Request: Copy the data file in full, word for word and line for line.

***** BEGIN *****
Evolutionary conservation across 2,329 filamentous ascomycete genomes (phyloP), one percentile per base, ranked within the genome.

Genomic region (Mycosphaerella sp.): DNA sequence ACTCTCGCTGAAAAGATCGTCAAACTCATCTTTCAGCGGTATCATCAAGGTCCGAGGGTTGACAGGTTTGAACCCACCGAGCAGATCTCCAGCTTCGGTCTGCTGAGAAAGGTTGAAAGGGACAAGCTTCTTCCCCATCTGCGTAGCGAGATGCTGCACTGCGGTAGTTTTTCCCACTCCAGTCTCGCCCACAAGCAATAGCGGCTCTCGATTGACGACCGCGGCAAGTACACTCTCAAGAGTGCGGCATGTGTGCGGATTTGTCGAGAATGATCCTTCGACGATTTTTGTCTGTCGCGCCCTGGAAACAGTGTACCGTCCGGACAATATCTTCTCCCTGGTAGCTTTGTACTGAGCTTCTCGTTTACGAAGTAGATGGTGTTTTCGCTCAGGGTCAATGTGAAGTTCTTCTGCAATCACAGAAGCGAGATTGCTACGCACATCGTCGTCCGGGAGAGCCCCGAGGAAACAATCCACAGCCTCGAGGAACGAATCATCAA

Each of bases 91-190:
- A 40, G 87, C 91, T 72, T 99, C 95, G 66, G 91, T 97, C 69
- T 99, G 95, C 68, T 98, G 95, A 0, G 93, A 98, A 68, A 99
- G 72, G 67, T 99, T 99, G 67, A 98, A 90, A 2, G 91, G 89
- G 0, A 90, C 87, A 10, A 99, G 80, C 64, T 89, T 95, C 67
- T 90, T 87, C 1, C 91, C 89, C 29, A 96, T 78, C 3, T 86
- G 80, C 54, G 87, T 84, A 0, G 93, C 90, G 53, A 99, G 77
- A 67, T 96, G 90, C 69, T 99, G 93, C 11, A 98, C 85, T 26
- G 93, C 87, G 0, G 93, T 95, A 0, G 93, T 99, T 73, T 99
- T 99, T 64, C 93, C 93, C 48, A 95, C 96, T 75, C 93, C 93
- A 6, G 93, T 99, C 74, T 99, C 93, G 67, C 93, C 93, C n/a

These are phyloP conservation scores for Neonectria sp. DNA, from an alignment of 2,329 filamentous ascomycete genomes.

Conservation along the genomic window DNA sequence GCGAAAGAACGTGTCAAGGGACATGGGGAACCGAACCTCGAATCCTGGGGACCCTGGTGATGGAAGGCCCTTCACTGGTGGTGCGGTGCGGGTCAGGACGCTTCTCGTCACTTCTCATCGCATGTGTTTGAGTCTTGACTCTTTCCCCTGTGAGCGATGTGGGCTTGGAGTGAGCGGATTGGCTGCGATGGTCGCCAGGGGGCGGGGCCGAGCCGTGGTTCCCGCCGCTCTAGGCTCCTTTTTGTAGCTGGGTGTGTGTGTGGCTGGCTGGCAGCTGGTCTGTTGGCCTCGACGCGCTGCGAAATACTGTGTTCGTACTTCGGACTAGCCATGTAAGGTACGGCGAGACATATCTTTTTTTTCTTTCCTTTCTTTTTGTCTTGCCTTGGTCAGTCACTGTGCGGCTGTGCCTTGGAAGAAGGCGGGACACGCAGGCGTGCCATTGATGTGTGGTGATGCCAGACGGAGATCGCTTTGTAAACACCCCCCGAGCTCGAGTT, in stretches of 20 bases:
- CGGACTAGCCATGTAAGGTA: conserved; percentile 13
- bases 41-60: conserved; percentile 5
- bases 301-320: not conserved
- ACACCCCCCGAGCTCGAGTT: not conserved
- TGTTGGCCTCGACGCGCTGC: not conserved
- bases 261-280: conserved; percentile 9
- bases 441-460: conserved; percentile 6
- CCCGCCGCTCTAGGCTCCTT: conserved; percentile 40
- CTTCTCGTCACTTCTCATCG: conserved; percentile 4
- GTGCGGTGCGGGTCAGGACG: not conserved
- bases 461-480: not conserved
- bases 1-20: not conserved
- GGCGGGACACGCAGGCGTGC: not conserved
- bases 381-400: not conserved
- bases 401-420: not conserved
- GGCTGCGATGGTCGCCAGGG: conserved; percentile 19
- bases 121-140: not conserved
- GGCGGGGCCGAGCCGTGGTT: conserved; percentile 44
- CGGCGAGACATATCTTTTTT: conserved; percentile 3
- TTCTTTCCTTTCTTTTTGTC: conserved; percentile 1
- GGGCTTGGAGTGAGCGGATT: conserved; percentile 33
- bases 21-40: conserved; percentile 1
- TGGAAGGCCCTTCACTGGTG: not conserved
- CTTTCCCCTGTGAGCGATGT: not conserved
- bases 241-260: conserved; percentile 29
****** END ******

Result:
Evolutionary conservation across 2,329 filamentous ascomycete genomes (phyloP), one percentile per base, ranked within the genome.

Genomic region (Mycosphaerella sp.): DNA sequence ACTCTCGCTGAAAAGATCGTCAAACTCATCTTTCAGCGGTATCATCAAGGTCCGAGGGTTGACAGGTTTGAACCCACCGAGCAGATCTCCAGCTTCGGTCTGCTGAGAAAGGTTGAAAGGGACAAGCTTCTTCCCCATCTGCGTAGCGAGATGCTGCACTGCGGTAGTTTTTCCCACTCCAGTCTCGCCCACAAGCAATAGCGGCTCTCGATTGACGACCGCGGCAAGTACACTCTCAAGAGTGCGGCATGTGTGCGGATTTGTCGAGAATGATCCTTCGACGATTTTTGTCTGTCGCGCCCTGGAAACAGTGTACCGTCCGGACAATATCTTCTCCCTGGTAGCTTTGTACTGAGCTTCTCGTTTACGAAGTAGATGGTGTTTTCGCTCAGGGTCAATGTGAAGTTCTTCTGCAATCACAGAAGCGAGATTGCTACGCACATCGTCGTCCGGGAGAGCCCCGAGGAAACAATCCACAGCCTCGAGGAACGAATCATCAA

Each of bases 91-190:
- A 40, G 87, C 91, T 72, T 99, C 95, G 66, G 91, T 97, C 69
- T 99, G 95, C 68, T 98, G 95, A 0, G 93, A 98, A 68, A 99
- G 72, G 67, T 99, T 99, G 67, A 98, A 90, A 2, G 91, G 89
- G 0, A 90, C 87, A 10, A 99, G 80, C 64, T 89, T 95, C 67
- T 90, T 87, C 1, C 91, C 89, C 29, A 96, T 78, C 3, T 86
- G 80, C 54, G 87, T 84, A 0, G 93, C 90, G 53, A 99, G 77
- A 67, T 96, G 90, C 69, T 99, G 93, C 11, A 98, C 85, T 26
- G 93, C 87, G 0, G 93, T 95, A 0, G 93, T 99, T 73, T 99
- T 99, T 64, C 93, C 93, C 48, A 95, C 96, T 75, C 93, C 93
- A 6, G 93, T 99, C 74, T 99, C 93, G 67, C 93, C 93, C n/a

These are phyloP conservation scores for Neonectria sp. DNA, from an alignment of 2,329 filamentous ascomycete genomes.

Conservation along the genomic window DNA sequence GCGAAAGAACGTGTCAAGGGACATGGGGAACCGAACCTCGAATCCTGGGGACCCTGGTGATGGAAGGCCCTTCACTGGTGGTGCGGTGCGGGTCAGGACGCTTCTCGTCACTTCTCATCGCATGTGTTTGAGTCTTGACTCTTTCCCCTGTGAGCGATGTGGGCTTGGAGTGAGCGGATTGGCTGCGATGGTCGCCAGGGGGCGGGGCCGAGCCGTGGTTCCCGCCGCTCTAGGCTCCTTTTTGTAGCTGGGTGTGTGTGTGGCTGGCTGGCAGCTGGTCTGTTGGCCTCGACGCGCTGCGAAATACTGTGTTCGTACTTCGGACTAGCCATGTAAGGTACGGCGAGACATATCTTTTTTTTCTTTCCTTTCTTTTTGTCTTGCCTTGGTCAGTCACTGTGCGGCTGTGCCTTGGAAGAAGGCGGGACACGCAGGCGTGCCATTGATGTGTGGTGATGCCAGACGGAGATCGCTTTGTAAACACCCCCCGAGCTCGAGTT, in stretches of 20 bases:
- CGGACTAGCCATGTAAGGTA: conserved; percentile 13
- bases 41-60: conserved; percentile 5
- bases 301-320: not conserved
- ACACCCCCCGAGCTCGAGTT: not conserved
- TGTTGGCCTCGACGCGCTGC: not conserved
- bases 261-280: conserved; percentile 9
- bases 441-460: conserved; percentile 6
- CCCGCCGCTCTAGGCTCCTT: conserved; percentile 40
- CTTCTCGTCACTTCTCATCG: conserved; percentile 4
- GTGCGGTGCGGGTCAGGACG: not conserved
- bases 461-480: not conserved
- bases 1-20: not conserved
- GGCGGGACACGCAGGCGTGC: not conserved
- bases 381-400: not conserved
- bases 401-420: not conserved
- GGCTGCGATGGTCGCCAGGG: conserved; percentile 19
- bases 121-140: not conserved
- GGCGGGGCCGAGCCGTGGTT: conserved; percentile 44
- CGGCGAGACATATCTTTTTT: conserved; percentile 3
- TTCTTTCCTTTCTTTTTGTC: conserved; percentile 1
- GGGCTTGGAGTGAGCGGATT: conserved; percentile 33
- bases 21-40: conserved; percentile 1
- TGGAAGGCCCTTCACTGGTG: not conserved
- CTTTCCCCTGTGAGCGATGT: not conserved
- bases 241-260: conserved; percentile 29